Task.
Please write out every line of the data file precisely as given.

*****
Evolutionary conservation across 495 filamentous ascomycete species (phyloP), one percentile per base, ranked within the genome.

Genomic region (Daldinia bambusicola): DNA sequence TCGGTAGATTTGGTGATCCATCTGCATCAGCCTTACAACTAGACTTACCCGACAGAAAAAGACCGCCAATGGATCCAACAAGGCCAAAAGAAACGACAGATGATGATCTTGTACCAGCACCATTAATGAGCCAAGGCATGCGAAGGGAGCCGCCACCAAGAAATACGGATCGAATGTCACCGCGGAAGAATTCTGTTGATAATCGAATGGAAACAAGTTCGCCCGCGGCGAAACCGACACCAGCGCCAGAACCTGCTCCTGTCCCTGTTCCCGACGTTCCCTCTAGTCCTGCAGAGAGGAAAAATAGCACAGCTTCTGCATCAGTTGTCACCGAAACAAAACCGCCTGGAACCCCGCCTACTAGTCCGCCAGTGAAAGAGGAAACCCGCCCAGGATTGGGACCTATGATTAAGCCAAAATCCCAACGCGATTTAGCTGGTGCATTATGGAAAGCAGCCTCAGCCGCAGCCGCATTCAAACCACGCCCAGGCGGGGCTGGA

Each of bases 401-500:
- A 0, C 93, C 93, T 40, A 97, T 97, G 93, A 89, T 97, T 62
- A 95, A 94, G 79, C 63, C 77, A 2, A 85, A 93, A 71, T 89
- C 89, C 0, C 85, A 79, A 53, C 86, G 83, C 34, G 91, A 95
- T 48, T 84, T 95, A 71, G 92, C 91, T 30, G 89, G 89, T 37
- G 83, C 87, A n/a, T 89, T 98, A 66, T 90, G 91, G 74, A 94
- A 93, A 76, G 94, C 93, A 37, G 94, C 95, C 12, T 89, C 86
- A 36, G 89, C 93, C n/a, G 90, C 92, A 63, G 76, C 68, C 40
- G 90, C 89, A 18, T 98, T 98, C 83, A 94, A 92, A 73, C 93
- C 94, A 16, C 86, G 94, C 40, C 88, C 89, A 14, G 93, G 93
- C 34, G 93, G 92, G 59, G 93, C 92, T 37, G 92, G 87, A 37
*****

Evolutionary conservation across 495 filamentous ascomycete species (phyloP), one percentile per base, ranked within the genome.

Genomic region (Daldinia bambusicola): DNA sequence TCGGTAGATTTGGTGATCCATCTGCATCAGCCTTACAACTAGACTTACCCGACAGAAAAAGACCGCCAATGGATCCAACAAGGCCAAAAGAAACGACAGATGATGATCTTGTACCAGCACCATTAATGAGCCAAGGCATGCGAAGGGAGCCGCCACCAAGAAATACGGATCGAATGTCACCGCGGAAGAATTCTGTTGATAATCGAATGGAAACAAGTTCGCCCGCGGCGAAACCGACACCAGCGCCAGAACCTGCTCCTGTCCCTGTTCCCGACGTTCCCTCTAGTCCTGCAGAGAGGAAAAATAGCACAGCTTCTGCATCAGTTGTCACCGAAACAAAACCGCCTGGAACCCCGCCTACTAGTCCGCCAGTGAAAGAGGAAACCCGCCCAGGATTGGGACCTATGATTAAGCCAAAATCCCAACGCGATTTAGCTGGTGCATTATGGAAAGCAGCCTCAGCCGCAGCCGCATTCAAACCACGCCCAGGCGGGGCTGGA

Each of bases 401-500:
- A 0, C 93, C 93, T 40, A 97, T 97, G 93, A 89, T 97, T 62
- A 95, A 94, G 79, C 63, C 77, A 2, A 85, A 93, A 71, T 89
- C 89, C 0, C 85, A 79, A 53, C 86, G 83, C 34, G 91, A 95
- T 48, T 84, T 95, A 71, G 92, C 91, T 30, G 89, G 89, T 37
- G 83, C 87, A n/a, T 89, T 98, A 66, T 90, G 91, G 74, A 94
- A 93, A 76, G 94, C 93, A 37, G 94, C 95, C 12, T 89, C 86
- A 36, G 89, C 93, C n/a, G 90, C 92, A 63, G 76, C 68, C 40
- G 90, C 89, A 18, T 98, T 98, C 83, A 94, A 92, A 73, C 93
- C 94, A 16, C 86, G 94, C 40, C 88, C 89, A 14, G 93, G 93
- C 34, G 93, G 92, G 59, G 93, C 92, T 37, G 92, G 87, A 37